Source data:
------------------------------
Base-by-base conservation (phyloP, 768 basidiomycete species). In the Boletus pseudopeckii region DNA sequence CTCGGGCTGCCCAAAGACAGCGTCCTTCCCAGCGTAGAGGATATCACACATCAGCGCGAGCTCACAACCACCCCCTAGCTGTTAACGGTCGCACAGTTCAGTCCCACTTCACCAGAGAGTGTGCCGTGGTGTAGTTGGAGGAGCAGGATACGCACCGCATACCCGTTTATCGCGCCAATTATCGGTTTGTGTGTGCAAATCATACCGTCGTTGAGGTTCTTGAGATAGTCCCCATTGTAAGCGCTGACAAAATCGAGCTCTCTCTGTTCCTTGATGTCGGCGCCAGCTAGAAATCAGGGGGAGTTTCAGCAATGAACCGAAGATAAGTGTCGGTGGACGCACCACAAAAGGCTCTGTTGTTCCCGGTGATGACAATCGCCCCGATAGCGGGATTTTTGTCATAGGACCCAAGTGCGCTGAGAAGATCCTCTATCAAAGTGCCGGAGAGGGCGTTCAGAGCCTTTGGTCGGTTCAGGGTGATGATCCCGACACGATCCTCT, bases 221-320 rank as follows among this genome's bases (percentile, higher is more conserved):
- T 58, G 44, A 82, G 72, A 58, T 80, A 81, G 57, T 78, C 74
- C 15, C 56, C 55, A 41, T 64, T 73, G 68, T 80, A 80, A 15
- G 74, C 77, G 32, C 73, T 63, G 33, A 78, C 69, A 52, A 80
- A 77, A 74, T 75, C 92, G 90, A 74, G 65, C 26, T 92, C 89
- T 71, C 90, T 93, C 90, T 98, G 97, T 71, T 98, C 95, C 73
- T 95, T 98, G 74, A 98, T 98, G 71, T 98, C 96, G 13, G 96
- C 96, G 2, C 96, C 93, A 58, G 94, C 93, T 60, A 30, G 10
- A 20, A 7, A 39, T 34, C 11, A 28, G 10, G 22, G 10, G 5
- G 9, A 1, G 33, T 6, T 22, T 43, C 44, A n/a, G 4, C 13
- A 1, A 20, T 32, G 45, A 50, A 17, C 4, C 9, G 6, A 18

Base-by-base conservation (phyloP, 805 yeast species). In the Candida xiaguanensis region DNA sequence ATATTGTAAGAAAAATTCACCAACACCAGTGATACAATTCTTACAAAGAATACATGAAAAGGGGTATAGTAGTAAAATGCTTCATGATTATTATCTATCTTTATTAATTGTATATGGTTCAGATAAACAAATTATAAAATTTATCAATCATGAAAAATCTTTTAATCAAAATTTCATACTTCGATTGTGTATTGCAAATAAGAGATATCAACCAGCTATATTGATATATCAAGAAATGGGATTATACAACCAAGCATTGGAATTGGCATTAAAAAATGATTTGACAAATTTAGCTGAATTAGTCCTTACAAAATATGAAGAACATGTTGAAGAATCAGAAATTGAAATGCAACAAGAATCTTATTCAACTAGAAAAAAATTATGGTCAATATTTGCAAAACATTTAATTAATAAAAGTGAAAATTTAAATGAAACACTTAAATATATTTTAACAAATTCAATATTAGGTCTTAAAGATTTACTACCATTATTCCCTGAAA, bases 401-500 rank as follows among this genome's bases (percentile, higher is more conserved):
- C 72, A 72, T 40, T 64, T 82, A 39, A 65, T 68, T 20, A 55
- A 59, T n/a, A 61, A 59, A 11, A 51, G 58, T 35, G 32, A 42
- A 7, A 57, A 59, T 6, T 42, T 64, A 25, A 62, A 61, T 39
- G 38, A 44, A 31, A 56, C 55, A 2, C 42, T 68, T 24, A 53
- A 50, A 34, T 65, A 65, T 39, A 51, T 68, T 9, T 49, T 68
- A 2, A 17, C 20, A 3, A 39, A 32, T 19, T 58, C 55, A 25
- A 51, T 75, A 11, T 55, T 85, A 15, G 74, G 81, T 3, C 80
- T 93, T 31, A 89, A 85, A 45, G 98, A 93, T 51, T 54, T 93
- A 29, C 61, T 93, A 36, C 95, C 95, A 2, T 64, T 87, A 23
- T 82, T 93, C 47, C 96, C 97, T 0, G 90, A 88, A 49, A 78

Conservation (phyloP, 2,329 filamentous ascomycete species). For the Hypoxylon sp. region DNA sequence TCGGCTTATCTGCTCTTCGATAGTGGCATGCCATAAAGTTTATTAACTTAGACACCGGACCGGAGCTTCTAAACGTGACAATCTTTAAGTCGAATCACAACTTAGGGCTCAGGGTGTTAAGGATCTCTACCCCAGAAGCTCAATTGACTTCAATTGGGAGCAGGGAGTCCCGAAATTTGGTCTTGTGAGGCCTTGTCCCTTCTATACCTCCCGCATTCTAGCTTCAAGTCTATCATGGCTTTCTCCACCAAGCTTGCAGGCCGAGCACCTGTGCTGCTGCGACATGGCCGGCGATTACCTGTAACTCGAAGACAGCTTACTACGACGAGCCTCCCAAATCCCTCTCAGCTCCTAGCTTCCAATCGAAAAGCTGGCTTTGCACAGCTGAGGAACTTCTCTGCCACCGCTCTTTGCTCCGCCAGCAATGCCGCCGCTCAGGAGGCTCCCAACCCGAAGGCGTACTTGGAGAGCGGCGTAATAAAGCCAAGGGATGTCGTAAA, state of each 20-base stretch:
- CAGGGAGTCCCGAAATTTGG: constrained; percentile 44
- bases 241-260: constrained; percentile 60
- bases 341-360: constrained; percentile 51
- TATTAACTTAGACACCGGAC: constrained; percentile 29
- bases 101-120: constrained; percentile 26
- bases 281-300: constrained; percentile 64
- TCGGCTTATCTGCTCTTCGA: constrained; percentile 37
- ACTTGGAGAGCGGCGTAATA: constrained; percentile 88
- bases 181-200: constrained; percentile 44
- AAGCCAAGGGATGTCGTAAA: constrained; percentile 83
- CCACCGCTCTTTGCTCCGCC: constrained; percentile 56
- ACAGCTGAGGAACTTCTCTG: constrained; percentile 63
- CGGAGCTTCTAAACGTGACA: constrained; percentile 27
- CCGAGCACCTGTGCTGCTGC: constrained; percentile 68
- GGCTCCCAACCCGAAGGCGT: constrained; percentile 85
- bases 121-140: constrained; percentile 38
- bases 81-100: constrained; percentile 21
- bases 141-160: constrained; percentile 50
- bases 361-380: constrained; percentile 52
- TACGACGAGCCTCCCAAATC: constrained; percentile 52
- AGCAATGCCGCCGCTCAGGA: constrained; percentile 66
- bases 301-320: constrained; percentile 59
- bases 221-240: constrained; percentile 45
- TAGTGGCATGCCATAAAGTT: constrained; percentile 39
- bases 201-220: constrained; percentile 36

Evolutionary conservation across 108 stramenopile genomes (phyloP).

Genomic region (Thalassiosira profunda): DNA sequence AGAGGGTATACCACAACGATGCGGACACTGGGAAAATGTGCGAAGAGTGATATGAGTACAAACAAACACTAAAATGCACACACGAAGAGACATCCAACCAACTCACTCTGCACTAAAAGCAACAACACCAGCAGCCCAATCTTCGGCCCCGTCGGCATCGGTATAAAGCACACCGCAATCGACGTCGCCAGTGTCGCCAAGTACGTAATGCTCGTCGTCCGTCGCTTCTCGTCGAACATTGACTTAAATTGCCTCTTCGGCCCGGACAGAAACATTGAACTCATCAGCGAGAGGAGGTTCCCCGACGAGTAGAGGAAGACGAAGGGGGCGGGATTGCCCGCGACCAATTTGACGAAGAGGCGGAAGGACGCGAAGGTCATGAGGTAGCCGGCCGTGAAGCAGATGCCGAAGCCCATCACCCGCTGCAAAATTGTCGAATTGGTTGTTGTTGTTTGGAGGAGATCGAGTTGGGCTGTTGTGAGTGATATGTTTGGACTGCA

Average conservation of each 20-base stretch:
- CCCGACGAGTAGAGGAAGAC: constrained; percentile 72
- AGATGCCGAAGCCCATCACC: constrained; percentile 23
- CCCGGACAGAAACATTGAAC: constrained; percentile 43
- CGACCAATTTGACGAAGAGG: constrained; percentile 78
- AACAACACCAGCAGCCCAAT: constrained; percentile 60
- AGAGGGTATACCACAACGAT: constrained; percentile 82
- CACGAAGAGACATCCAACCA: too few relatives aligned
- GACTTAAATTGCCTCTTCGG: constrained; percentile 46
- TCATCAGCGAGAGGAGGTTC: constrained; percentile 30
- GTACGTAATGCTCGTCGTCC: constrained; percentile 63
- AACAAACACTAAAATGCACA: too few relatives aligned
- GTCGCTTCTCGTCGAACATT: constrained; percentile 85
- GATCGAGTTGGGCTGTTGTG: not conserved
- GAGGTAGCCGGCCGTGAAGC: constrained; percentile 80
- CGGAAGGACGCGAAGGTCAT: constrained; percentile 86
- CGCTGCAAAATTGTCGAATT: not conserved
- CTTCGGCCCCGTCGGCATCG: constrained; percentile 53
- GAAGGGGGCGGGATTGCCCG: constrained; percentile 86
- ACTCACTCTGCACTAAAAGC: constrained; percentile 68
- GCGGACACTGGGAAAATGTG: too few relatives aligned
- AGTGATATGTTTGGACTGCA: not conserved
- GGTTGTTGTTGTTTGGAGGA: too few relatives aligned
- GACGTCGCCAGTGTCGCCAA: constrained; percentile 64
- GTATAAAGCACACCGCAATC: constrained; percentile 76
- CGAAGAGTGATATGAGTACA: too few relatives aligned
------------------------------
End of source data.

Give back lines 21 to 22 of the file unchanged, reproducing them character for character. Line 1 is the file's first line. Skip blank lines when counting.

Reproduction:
- A 29, C 61, T 93, A 36, C 95, C 95, A 2, T 64, T 87, A 23
- T 82, T 93, C 47, C 96, C 97, T 0, G 90, A 88, A 49, A 78